My youngest daughter was a late talker and by the age of two, she could barely say a word. We always thought that one day it would just click but as she approached her fourth birthday although she was talking, it was clear that she had some difficulties with her speech. Some sounds she couldn’t form at all and she also had a habit of missing the ends off most words. Her nursery were amazing and with their help, we had her assessed by an NHS speech therapist. So when she started school last September, they were already aware of her difficulties and she was registered as having Special Educational Needs which all sounds much scarier than it is really. It basically means that she gets that extra help that she needs.
She has one-to-one sessions on an almost daily basis with her amazing SEN assistant who happens to be a specialist in speech therapy work and the progress that she has made since September has been staggering. There is no doubt that it is down to her SEN assistant who clearly goes that extra mile. Obviously we do exercises with her at home and she still sees the NHS speech therapist (although cutbacks mean that she is seen for maybe half an hour less than once a month, which doesn’t actually come close to giving her the help she needs) But thanks to the enthusiasm of her SEN assistant in school and of course buckets of her own hard work and bloody minded determination, she is really starting to get somewhere.
Obviously her difficulties impact many areas of learning not to mention her confidence so it is vital that she gets that assistance and the school have been excellent. Starting school made my daughter very aware that she didn’t talk the same as everyone else and it made her very self conscious so rather than risk people not understanding her, she just wouldn’t speak. I’m pleased to say though that this is no longer the case and in the last couple of months, her teachers have seen huge changes as her confidence grows. Now she will happily put up her hand to answer a question in front of the whole class which is just amazing. I’m so proud of how far she has come.
Obviously things that are seen as basic learning in Reception like reading and writing, are so much more difficult for her. Not being able to physically make the sounds of letters means that she can’t sound out words out so this has made learning to read and write a really slow process. She has to rely on memorised words at this point rather than sounding out but she has extra help with this too thanks to her SEN assistant and she is slowly getting there. It absolutely blows my mind that she can read a little now. I honestly didn’t think that that day would ever come!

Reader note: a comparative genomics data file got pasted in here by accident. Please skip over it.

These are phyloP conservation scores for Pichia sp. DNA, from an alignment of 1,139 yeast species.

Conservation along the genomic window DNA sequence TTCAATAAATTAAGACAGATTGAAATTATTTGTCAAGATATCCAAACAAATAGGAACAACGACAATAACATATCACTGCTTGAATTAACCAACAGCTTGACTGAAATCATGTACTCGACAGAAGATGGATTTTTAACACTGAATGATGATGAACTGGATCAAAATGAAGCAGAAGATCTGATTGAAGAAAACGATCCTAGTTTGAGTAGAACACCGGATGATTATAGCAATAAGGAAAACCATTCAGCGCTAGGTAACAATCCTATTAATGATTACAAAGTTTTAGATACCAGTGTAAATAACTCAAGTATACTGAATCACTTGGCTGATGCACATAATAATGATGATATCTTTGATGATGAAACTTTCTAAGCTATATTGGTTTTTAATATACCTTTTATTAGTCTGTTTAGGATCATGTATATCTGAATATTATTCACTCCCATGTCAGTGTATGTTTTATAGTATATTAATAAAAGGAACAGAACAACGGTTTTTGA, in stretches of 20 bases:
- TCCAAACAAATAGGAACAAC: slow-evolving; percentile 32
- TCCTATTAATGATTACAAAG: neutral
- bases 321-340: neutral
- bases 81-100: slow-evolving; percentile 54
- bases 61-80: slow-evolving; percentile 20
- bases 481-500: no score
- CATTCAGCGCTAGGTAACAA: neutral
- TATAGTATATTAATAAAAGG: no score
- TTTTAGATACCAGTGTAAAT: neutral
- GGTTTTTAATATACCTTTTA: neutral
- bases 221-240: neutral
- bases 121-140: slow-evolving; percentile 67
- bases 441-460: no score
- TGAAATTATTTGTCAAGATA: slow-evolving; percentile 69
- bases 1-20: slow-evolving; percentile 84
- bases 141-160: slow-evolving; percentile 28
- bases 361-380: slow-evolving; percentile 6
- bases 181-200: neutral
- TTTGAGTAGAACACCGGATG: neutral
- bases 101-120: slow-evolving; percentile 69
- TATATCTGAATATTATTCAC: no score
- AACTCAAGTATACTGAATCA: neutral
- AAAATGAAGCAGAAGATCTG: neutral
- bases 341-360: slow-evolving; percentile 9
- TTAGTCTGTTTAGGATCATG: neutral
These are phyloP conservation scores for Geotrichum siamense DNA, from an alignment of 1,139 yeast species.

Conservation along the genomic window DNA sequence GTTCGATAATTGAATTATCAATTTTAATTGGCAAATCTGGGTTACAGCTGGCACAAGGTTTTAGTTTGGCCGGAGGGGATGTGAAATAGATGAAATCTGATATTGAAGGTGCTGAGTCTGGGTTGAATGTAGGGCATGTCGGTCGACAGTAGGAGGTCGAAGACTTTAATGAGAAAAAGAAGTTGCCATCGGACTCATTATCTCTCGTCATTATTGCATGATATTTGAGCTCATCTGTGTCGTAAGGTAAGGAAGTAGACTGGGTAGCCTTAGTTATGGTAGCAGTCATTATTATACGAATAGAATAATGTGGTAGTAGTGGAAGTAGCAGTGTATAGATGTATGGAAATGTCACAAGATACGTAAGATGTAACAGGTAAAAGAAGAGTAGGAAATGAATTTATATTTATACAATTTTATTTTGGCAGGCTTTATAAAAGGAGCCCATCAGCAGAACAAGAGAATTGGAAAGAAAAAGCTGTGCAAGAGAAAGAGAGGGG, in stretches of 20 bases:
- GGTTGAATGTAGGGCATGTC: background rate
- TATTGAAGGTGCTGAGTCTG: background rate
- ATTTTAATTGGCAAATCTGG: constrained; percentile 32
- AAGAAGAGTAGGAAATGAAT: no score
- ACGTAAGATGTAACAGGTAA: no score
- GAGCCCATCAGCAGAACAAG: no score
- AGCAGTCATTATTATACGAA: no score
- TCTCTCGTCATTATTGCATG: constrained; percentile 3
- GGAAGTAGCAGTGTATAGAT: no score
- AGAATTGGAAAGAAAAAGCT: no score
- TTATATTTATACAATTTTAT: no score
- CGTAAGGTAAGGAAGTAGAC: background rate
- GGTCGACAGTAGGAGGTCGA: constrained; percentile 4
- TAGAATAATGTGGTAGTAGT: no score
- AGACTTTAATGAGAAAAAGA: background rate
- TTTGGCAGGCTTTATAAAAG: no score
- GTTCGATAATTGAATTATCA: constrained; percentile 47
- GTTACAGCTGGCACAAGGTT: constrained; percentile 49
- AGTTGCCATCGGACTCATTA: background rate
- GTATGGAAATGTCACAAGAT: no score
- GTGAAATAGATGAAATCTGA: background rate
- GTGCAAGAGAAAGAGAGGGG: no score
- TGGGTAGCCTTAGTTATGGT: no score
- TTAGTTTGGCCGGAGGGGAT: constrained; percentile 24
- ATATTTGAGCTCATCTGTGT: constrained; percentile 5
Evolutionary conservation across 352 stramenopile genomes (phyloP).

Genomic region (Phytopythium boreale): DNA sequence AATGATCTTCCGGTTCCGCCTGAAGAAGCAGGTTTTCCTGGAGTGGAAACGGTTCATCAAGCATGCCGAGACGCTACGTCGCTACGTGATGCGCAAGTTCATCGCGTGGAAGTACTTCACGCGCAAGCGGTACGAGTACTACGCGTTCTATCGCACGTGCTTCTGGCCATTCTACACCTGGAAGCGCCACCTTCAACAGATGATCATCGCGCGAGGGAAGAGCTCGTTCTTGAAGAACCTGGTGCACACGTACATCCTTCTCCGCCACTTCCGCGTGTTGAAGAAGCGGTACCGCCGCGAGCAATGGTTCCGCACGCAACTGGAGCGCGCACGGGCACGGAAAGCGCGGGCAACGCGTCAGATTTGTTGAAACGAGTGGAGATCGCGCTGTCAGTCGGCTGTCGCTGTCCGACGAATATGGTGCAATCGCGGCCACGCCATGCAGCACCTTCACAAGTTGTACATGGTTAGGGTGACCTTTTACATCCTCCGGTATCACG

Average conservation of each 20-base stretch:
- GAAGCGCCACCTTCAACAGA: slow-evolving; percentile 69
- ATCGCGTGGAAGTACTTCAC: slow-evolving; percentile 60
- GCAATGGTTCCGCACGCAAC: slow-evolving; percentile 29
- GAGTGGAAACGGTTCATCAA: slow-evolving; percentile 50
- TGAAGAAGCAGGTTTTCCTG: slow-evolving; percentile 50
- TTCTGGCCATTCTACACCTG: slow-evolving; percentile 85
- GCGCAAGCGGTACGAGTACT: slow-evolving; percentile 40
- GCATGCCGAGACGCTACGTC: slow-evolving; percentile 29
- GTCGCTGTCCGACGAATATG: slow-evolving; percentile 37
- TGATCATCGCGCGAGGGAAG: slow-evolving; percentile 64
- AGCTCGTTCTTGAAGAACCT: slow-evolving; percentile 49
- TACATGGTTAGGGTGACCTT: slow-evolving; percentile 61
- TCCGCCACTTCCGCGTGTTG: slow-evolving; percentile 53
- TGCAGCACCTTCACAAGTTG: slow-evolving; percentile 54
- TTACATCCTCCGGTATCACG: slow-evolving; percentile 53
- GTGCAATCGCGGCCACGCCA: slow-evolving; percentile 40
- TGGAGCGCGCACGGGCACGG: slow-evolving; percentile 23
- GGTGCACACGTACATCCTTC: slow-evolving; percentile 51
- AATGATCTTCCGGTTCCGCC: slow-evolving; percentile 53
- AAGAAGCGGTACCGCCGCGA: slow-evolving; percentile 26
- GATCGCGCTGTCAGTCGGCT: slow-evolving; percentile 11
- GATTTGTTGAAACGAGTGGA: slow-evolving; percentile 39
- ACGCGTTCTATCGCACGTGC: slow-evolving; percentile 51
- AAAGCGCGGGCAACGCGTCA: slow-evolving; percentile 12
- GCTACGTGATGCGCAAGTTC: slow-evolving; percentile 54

Like I have said, the school have been fantastic throughout and we just wouldn’t be at this point without them. We have regular formal meetings keeping us updated with her progress and at the latest one yesterday, her teacher spoke about how happy they are with her progress. Cue big grins all round! But being classed as having Special Educational Needs means that there is an IEP (Individual Education Plan) in place and one of things that came up was the fact that when she moves up to Key Stage 1 this September, sadly she will no longer be able to work with the same SEN assistant. I must admit that my heart sank at the thought of what will be such a huge change. Obviously there will be a consultation period as they hand over but I still can’t help but worry that she might not get the same level of expert support that she has been getting this year.
Having come so far, I just can’t stand the thought of her slipping behind and it makes me realise what a delicate balance this whole year has been. Speech therapy is such a long and gentle process and although my daughter has made huge progress, there is still a long long way to go. The good thing is that I wouldn’t think twice about going to school with any worries should they arise but it is a worry all the same. I guess we’ll have to cross that bridge if we get to it.